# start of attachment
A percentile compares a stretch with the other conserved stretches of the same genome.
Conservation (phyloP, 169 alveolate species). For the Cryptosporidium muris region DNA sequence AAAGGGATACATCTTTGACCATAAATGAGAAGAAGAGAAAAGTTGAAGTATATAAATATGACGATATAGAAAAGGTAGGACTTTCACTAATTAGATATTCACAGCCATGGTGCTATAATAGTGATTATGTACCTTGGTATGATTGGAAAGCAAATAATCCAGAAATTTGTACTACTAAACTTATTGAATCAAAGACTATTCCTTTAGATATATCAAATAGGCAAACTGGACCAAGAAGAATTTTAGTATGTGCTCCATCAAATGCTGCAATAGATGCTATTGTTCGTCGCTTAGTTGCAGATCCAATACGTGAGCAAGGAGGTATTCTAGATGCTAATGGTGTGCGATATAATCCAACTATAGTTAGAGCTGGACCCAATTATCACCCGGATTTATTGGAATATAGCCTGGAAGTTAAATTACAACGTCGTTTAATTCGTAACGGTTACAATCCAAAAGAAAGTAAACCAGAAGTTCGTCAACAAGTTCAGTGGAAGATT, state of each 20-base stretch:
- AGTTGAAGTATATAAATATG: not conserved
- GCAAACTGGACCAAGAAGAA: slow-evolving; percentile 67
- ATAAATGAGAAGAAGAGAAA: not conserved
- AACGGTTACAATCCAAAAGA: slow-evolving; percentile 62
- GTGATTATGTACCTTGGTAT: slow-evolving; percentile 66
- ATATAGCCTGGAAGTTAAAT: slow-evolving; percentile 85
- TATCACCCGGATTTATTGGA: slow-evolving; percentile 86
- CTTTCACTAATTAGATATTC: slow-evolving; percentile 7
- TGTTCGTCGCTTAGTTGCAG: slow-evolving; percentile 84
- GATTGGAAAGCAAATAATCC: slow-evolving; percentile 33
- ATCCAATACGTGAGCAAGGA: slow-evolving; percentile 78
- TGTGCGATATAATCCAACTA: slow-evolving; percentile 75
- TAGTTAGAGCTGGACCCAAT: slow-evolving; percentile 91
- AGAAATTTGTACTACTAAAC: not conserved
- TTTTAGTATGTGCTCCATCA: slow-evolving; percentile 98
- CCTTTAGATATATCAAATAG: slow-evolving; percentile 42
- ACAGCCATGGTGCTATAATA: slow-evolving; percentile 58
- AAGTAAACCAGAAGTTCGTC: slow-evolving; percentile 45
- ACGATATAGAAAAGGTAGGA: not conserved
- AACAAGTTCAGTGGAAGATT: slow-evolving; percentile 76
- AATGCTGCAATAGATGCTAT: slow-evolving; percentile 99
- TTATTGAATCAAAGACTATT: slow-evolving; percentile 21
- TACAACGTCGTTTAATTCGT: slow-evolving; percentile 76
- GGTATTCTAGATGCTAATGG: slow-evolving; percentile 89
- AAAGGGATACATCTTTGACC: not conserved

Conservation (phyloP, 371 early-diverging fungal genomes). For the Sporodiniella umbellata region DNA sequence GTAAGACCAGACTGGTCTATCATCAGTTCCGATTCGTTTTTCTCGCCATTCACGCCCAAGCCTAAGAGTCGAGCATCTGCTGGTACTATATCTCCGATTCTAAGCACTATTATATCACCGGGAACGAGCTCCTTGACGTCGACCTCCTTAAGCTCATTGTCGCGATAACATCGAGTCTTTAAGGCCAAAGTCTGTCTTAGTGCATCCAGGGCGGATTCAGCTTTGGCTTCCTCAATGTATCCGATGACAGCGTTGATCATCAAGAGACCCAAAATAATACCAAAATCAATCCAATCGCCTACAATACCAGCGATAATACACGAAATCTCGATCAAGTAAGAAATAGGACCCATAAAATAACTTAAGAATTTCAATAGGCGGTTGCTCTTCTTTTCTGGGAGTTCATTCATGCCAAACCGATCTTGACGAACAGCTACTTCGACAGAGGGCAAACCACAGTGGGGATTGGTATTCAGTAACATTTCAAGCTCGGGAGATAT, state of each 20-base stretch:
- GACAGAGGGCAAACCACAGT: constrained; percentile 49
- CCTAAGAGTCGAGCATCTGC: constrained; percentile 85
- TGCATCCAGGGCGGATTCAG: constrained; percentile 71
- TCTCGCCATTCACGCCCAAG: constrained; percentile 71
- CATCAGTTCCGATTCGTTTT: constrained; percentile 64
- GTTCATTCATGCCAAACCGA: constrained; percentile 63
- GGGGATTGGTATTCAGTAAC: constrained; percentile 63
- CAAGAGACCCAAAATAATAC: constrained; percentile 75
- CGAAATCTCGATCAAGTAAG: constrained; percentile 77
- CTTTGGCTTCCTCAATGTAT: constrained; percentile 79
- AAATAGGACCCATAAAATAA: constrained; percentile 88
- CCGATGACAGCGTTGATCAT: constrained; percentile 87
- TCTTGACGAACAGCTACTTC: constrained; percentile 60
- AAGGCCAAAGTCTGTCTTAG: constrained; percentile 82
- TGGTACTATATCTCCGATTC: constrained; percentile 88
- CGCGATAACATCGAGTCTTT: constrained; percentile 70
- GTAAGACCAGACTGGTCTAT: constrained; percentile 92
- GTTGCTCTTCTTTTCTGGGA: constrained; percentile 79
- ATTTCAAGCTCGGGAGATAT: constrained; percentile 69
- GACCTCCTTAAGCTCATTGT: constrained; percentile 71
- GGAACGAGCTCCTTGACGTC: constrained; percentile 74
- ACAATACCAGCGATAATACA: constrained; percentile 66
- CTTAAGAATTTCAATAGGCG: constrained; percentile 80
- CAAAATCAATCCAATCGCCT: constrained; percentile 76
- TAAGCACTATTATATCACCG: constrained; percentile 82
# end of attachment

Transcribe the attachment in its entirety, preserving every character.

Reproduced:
A percentile compares a stretch with the other conserved stretches of the same genome.
Conservation (phyloP, 169 alveolate species). For the Cryptosporidium muris region DNA sequence AAAGGGATACATCTTTGACCATAAATGAGAAGAAGAGAAAAGTTGAAGTATATAAATATGACGATATAGAAAAGGTAGGACTTTCACTAATTAGATATTCACAGCCATGGTGCTATAATAGTGATTATGTACCTTGGTATGATTGGAAAGCAAATAATCCAGAAATTTGTACTACTAAACTTATTGAATCAAAGACTATTCCTTTAGATATATCAAATAGGCAAACTGGACCAAGAAGAATTTTAGTATGTGCTCCATCAAATGCTGCAATAGATGCTATTGTTCGTCGCTTAGTTGCAGATCCAATACGTGAGCAAGGAGGTATTCTAGATGCTAATGGTGTGCGATATAATCCAACTATAGTTAGAGCTGGACCCAATTATCACCCGGATTTATTGGAATATAGCCTGGAAGTTAAATTACAACGTCGTTTAATTCGTAACGGTTACAATCCAAAAGAAAGTAAACCAGAAGTTCGTCAACAAGTTCAGTGGAAGATT, state of each 20-base stretch:
- AGTTGAAGTATATAAATATG: not conserved
- GCAAACTGGACCAAGAAGAA: slow-evolving; percentile 67
- ATAAATGAGAAGAAGAGAAA: not conserved
- AACGGTTACAATCCAAAAGA: slow-evolving; percentile 62
- GTGATTATGTACCTTGGTAT: slow-evolving; percentile 66
- ATATAGCCTGGAAGTTAAAT: slow-evolving; percentile 85
- TATCACCCGGATTTATTGGA: slow-evolving; percentile 86
- CTTTCACTAATTAGATATTC: slow-evolving; percentile 7
- TGTTCGTCGCTTAGTTGCAG: slow-evolving; percentile 84
- GATTGGAAAGCAAATAATCC: slow-evolving; percentile 33
- ATCCAATACGTGAGCAAGGA: slow-evolving; percentile 78
- TGTGCGATATAATCCAACTA: slow-evolving; percentile 75
- TAGTTAGAGCTGGACCCAAT: slow-evolving; percentile 91
- AGAAATTTGTACTACTAAAC: not conserved
- TTTTAGTATGTGCTCCATCA: slow-evolving; percentile 98
- CCTTTAGATATATCAAATAG: slow-evolving; percentile 42
- ACAGCCATGGTGCTATAATA: slow-evolving; percentile 58
- AAGTAAACCAGAAGTTCGTC: slow-evolving; percentile 45
- ACGATATAGAAAAGGTAGGA: not conserved
- AACAAGTTCAGTGGAAGATT: slow-evolving; percentile 76
- AATGCTGCAATAGATGCTAT: slow-evolving; percentile 99
- TTATTGAATCAAAGACTATT: slow-evolving; percentile 21
- TACAACGTCGTTTAATTCGT: slow-evolving; percentile 76
- GGTATTCTAGATGCTAATGG: slow-evolving; percentile 89
- AAAGGGATACATCTTTGACC: not conserved

Conservation (phyloP, 371 early-diverging fungal genomes). For the Sporodiniella umbellata region DNA sequence GTAAGACCAGACTGGTCTATCATCAGTTCCGATTCGTTTTTCTCGCCATTCACGCCCAAGCCTAAGAGTCGAGCATCTGCTGGTACTATATCTCCGATTCTAAGCACTATTATATCACCGGGAACGAGCTCCTTGACGTCGACCTCCTTAAGCTCATTGTCGCGATAACATCGAGTCTTTAAGGCCAAAGTCTGTCTTAGTGCATCCAGGGCGGATTCAGCTTTGGCTTCCTCAATGTATCCGATGACAGCGTTGATCATCAAGAGACCCAAAATAATACCAAAATCAATCCAATCGCCTACAATACCAGCGATAATACACGAAATCTCGATCAAGTAAGAAATAGGACCCATAAAATAACTTAAGAATTTCAATAGGCGGTTGCTCTTCTTTTCTGGGAGTTCATTCATGCCAAACCGATCTTGACGAACAGCTACTTCGACAGAGGGCAAACCACAGTGGGGATTGGTATTCAGTAACATTTCAAGCTCGGGAGATAT, state of each 20-base stretch:
- GACAGAGGGCAAACCACAGT: constrained; percentile 49
- CCTAAGAGTCGAGCATCTGC: constrained; percentile 85
- TGCATCCAGGGCGGATTCAG: constrained; percentile 71
- TCTCGCCATTCACGCCCAAG: constrained; percentile 71
- CATCAGTTCCGATTCGTTTT: constrained; percentile 64
- GTTCATTCATGCCAAACCGA: constrained; percentile 63
- GGGGATTGGTATTCAGTAAC: constrained; percentile 63
- CAAGAGACCCAAAATAATAC: constrained; percentile 75
- CGAAATCTCGATCAAGTAAG: constrained; percentile 77
- CTTTGGCTTCCTCAATGTAT: constrained; percentile 79
- AAATAGGACCCATAAAATAA: constrained; percentile 88
- CCGATGACAGCGTTGATCAT: constrained; percentile 87
- TCTTGACGAACAGCTACTTC: constrained; percentile 60
- AAGGCCAAAGTCTGTCTTAG: constrained; percentile 82
- TGGTACTATATCTCCGATTC: constrained; percentile 88
- CGCGATAACATCGAGTCTTT: constrained; percentile 70
- GTAAGACCAGACTGGTCTAT: constrained; percentile 92
- GTTGCTCTTCTTTTCTGGGA: constrained; percentile 79
- ATTTCAAGCTCGGGAGATAT: constrained; percentile 69
- GACCTCCTTAAGCTCATTGT: constrained; percentile 71
- GGAACGAGCTCCTTGACGTC: constrained; percentile 74
- ACAATACCAGCGATAATACA: constrained; percentile 66
- CTTAAGAATTTCAATAGGCG: constrained; percentile 80
- CAAAATCAATCCAATCGCCT: constrained; percentile 76
- TAAGCACTATTATATCACCG: constrained; percentile 82